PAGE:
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A proposal by the Indonesian government intended to prevent wildfires has been criticized by local environmental groups. The plan would give developers new land in exchange for restoring wetland destroyed by plantations.
Researchers in Indonesia are criticizing a plan by the Indonesian government that would give plantation companies new land in exchange for restoring land they destroyed. The Anti-Forestry Mafia Coalition, an Indonesian civil society group, said that the land swap plan would put the country's remaining natural rainforests at risk, especially in Sumatra, Kalimantan, Sulawesi and Papua.
The policy was proposed in 2017 by the Indonesian Ministry of Environment and Forestry. It is an attempt to avoid wildfires like those that broke out in 2015 across wide areas of cleared swampland that were drained by industrial plantations. The policy would allow developers to request new land in exchange for "re-wetting" the peatland, after which it would no longer be used for plantations.
However, according to environmental groups, the "substituted" land would be previously untouched rainforest. The Anti-Forestry Mafia Coalition said that 40 percent of the designated 921,000 hectares (3,556 square miles) is natural forest.
The group's spokesperson Syahrul Fitra told DW that the Anti-Forestry Mafia Coalition reached these figures by conducting a spatial analysis comparing different government maps.
"The areas for land swaps are spread across most of Indonesia's big islands [except Java], including Sumatra, Kalimantan, Sulawesi, Maluku, Nusa Tenggara, and Papua," said Fitra. He added that out of the 19 provinces allocated for the land swaps, only West Sumatra, Riau, South Sumatra, West Nusa Tenggara and Central Sulawesi do not contain natural forests.
"However, areas in those five provinces are relatively small, amounting to only 3 percent of the overall allocation," said Fitra.
Developers see little benefit
Indonesian development conglomerates that would receive land swaps under the proposal include Sinar Mas and APRIL. Agus Purnomo, the managing director of the palm oil branch of Sinar Mas, told DW that relocating plantations would come at a loss for the company, with issues including timing, location and size of new plantations.
"It takes at least five years from replanting the seeds to harvesting them," said Purnomo, adding that his company is ready to discuss with the Indonesian government about restoring peatlands. "We need more than 5,000 hectares (12,300 acres) for one plantation block," he said. "We would not get any profit if we plant our trees in divided small areas."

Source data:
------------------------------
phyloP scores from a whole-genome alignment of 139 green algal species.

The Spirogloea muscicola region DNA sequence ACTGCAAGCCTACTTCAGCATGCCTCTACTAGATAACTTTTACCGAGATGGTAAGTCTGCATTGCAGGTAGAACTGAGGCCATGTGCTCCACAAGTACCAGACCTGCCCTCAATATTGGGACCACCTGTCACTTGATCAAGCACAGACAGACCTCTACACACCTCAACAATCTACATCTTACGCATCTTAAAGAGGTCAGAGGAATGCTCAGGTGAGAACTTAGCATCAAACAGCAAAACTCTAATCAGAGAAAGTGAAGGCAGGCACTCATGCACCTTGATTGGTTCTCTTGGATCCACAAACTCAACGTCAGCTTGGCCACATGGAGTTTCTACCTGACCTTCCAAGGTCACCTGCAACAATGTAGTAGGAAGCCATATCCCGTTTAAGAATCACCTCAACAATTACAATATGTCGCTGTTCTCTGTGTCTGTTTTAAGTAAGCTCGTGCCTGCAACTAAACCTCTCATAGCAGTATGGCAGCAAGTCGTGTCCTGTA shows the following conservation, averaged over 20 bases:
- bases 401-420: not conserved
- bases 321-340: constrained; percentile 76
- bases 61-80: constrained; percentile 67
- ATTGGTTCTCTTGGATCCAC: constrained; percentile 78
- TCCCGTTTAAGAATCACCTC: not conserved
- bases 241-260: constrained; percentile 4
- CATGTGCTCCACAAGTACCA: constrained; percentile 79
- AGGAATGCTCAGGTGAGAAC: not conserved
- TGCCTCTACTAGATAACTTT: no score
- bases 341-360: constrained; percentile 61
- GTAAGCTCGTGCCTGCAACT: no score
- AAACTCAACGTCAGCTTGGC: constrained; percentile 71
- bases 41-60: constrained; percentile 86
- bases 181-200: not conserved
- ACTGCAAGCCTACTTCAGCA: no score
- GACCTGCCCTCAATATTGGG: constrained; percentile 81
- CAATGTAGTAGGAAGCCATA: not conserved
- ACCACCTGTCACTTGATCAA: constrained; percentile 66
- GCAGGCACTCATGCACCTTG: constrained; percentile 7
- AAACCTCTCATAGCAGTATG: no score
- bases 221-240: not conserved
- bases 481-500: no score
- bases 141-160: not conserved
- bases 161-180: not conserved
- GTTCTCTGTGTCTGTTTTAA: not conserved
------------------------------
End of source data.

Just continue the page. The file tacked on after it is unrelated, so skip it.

Additionally, the location of the swaps is still unclear. "It is impossible for us to plant palm oil in Papua, for instance, if the land is not suitable for that," added Purnomo.
Companies can just 'walk away'
The Anti-Forestry Mafia Coalition said that the plan does not provide a strict, legally binding mechanism to ensure that the plantation companies will bear the cost for their restoration.
"Land swap areas should only be implemented after the company first restores the drained peatlands," said Fitra. "Once the restoration is considered successful, then the ministry can provide the replacement lands. Without this provision, the companies can simply walk away from the disaster they have created."
Fitra added that without strict conditions, restoration may never take place and abandoned areas would be vulnerable to catastrophic fires for decades to come.
The coalition said the Indonesian government must conduct an in-depth review of the proposed land swap areas through a transparent scheme. Deforestation should be minimized and social conflict with local communities or indigenous peoples must be avoided, it noted. Officials from the Indonesian forestry ministry did not respond to DW's requests for comment.
Restoration is essential
Restoring Indonesia's peatlands is very important to reduce the impact of large-scale fires. According to scientists at the University of Queensland, forest fire in Indonesia has already caused more than 100,000 premature deaths, destroyed the habitats of threatened species and released greenhouse gases.
Amanda Hansson, a PhD candidate at the University of Queensland's School of Earth and Environmental Sciences, estimates that Indonesia's goal to restore 2 million hectares (over 6.4 billion acres) of peatland may require more than $4.6 billion (€4.3 billion).
The World Bank says on its website that in a five-month period in 2015, man-made fire cost Indonesia as much as $16.1 billion. At the time, about 2.6 million hectares, or an area four times the size of Bali, burned in eight provinces. According to the World Bank, peatland restoration can play a vital role in solving Indonesia's fire and haze problem, but it should be complemented with strong conservation measures.